Wednesday, March 19, 2014

Pretty Polymer Test Helpers

I actually thought testing my Polymer element last night would be pretty darn easy. As usual, I find the most trouble when I think a thing is going to be easy.

The Polymer element in question is a relatively simple pizza building element that I cleverly named <x-pizza>. The element itself is comprised of a <pre> element that holds the current state of the pizza being built and three child Polymer elements that are responsible for adding toppings to the pizza:

I ran into two problems with testing. First, it was hard to get the test to wait for the bound variable inside the <pre> to be updated. The bound variable was not updated on the next event loop as I would have preferred, but some time afterward. My solution was to wait for the <pre> to change, but I would have preferred a solution that did not wait on the same value being checked in the test. My second problem was that testing changes to <select> elements is a pain. I start with that pain tonight.

I wound up selecting the “green peppers” option from the <select> list with the following:
      select.selectedIndex = 3;
      var event = document.createEvent('Event');
      event.initEvent('change', true, true);
That's ugly-ish. Normally I would avoid jQuery, but I think it can help clean this up a little. So I add it to the list of Bower dev dependencies:
  "name": "mdv_example",
  // ...
  "dependencies": {
    "polymer": "Polymer/polymer"
  "devDependencies": {
    "jquery": ">0"
After a bower update, I modify my Karma configuration to pull in jQuery:
module.exports = function(config) {
    // ...
    files: [
      {pattern: 'elements/**', included: false, served: true},
      {pattern: 'bower_components/**', included: false, served: true},
    // ...
Finally, I change the custom selectedIndex and manual event creation with:
      jQuery(select).val('green peppers').change();
That is a far more readable way of saying “select green peppers and send a change event.” So naturally, it does not work at all.

Well, it works a little. It does select “green peppers” from the <select> list, but it turns out that jQuery does not always generate native events. Yay.

So I drop jQuery as a development dependency and remove it from the list of Karma files. That is fine by me as I did not really want it in the first place. Also, I like my grapes on the sour side. Anyhow...

I replace my jQuery attempt with a custom written helper:
      helpers.selectOption(select, 'green peppers');
Which I define as:
var helpers = {
  selectOption: function(el, v) {
    var index = -1;
    for (var i=0; i<el.length; i++) {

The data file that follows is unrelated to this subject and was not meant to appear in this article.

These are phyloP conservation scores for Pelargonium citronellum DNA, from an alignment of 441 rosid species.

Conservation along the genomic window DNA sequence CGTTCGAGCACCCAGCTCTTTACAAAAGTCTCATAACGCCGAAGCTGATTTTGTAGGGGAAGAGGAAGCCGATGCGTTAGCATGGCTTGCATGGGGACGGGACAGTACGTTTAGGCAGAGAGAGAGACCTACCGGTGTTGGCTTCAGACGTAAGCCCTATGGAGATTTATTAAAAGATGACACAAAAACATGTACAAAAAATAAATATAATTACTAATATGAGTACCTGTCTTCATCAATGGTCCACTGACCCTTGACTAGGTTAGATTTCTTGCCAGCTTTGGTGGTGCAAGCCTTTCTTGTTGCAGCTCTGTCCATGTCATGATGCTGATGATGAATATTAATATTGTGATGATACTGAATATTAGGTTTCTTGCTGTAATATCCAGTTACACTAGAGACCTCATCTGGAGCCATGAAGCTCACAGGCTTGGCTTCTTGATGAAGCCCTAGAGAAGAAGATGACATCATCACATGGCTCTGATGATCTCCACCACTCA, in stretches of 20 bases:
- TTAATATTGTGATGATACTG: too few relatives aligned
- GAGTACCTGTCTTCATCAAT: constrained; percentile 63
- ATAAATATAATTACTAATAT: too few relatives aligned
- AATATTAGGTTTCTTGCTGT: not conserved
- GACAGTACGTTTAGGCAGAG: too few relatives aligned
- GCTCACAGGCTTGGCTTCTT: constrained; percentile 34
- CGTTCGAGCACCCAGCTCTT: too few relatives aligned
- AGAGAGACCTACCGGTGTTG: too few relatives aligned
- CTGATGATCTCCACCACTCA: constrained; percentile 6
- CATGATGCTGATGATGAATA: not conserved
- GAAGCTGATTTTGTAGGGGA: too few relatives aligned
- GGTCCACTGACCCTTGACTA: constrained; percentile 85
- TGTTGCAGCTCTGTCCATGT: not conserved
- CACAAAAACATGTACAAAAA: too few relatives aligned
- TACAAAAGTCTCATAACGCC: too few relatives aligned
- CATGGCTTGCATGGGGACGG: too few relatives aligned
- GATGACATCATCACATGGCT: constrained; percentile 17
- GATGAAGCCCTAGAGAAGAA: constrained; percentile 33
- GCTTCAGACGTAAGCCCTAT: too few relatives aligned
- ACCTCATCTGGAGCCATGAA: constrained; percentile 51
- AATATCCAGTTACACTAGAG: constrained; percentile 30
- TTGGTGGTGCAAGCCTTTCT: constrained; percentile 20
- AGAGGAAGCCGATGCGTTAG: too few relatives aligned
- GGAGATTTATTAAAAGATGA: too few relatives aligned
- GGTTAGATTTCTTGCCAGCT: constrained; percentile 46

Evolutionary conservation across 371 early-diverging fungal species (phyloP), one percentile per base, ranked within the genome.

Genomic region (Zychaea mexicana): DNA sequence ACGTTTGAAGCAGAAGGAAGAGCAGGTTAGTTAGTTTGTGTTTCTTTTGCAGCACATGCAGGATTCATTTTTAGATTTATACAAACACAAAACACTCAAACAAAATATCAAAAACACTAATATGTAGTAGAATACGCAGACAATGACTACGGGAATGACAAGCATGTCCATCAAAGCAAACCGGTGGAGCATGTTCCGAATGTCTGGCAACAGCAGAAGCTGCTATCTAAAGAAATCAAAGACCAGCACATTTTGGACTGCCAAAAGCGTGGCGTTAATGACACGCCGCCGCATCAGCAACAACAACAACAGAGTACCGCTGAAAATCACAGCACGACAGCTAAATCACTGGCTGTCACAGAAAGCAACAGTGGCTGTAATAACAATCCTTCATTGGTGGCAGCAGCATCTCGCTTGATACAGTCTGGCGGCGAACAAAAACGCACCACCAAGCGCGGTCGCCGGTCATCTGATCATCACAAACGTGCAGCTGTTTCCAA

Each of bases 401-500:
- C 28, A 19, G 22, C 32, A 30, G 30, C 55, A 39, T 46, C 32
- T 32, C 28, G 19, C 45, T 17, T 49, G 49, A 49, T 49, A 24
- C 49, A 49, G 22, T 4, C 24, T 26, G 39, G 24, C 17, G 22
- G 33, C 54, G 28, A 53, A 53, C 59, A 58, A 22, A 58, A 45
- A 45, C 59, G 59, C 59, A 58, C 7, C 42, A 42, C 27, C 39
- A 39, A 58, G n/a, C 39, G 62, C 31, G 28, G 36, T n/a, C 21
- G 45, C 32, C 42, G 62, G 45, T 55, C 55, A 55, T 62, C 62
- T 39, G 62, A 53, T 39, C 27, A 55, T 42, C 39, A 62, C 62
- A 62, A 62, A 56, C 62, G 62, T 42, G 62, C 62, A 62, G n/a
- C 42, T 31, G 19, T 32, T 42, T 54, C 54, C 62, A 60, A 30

if (el.options[i].value == v) index = i;
    el.selectedIndex = index;
    var event = document.createEvent('Event');
    event.initEvent('change', true, true);
I can live with that.

The other problem that I faced from last night can be rephrased as wondering if I am testing the framework. I am striving for something close to an end-to-end acceptance test here, simulating user actions and checking the resulting changes to the DOM. The thing is, I am setting my expectation on a bound variable in the <x-pizza> template:
<link rel="import" href="../bower_components/polymer/polymer.html">
<polymer-element name="x-pizza">
    <h2>Build Your Pizza</h2>
    <pre id="state">{{pizzaState}}</pre>
    <!-- ... -->
  <script src="x_pizza.js"></script>
So by checking for the contents of the pre#state element, I am testing that Polymer is performing data binding properly. That is, I am testing the framework while running an acceptance test. So I could forgo setting expectations on the resulting DOM and instead set the expectation on the pizzaState property directly.

At least that is how I try to rationalize loosening my acceptance test. Fortunately, it turns out that I do not need to. Waiting for the variable bound <pre> to update is unnecessary in this case. I suspect that frustration made me sloppy last night, making me think I had to watch for a change. Instead, I merely need to wait a single browser event loop before checking my expectation. Thus the entire test of my <x-pizza> update can be written as:
    it('updates the pizza state accordingly', function(){
      var toppings = el.$.wholeToppings,
          select = toppings.$.ingredients,
          button = toppings.$.add;

      helpers.selectOption(select, 'green peppers');;

      // Wait a single event loop to allow Polymer to update the element…
        var with_toppings = JSON.stringify({
          firstHalfToppings: [],
          secondHalfToppings: [],
          wholeToppings: ['green peppers']
Navigating the shadow DOM of the Polymer element and children at the outset of the test is a little awkward, but that is Polymer life. The rest of the test is quite nice, thanks to a simple, custom-written helper and a little Jasmine asynchronous testing love.

With that, I am much happier than I was at this time last night.

Day #8

1 comment: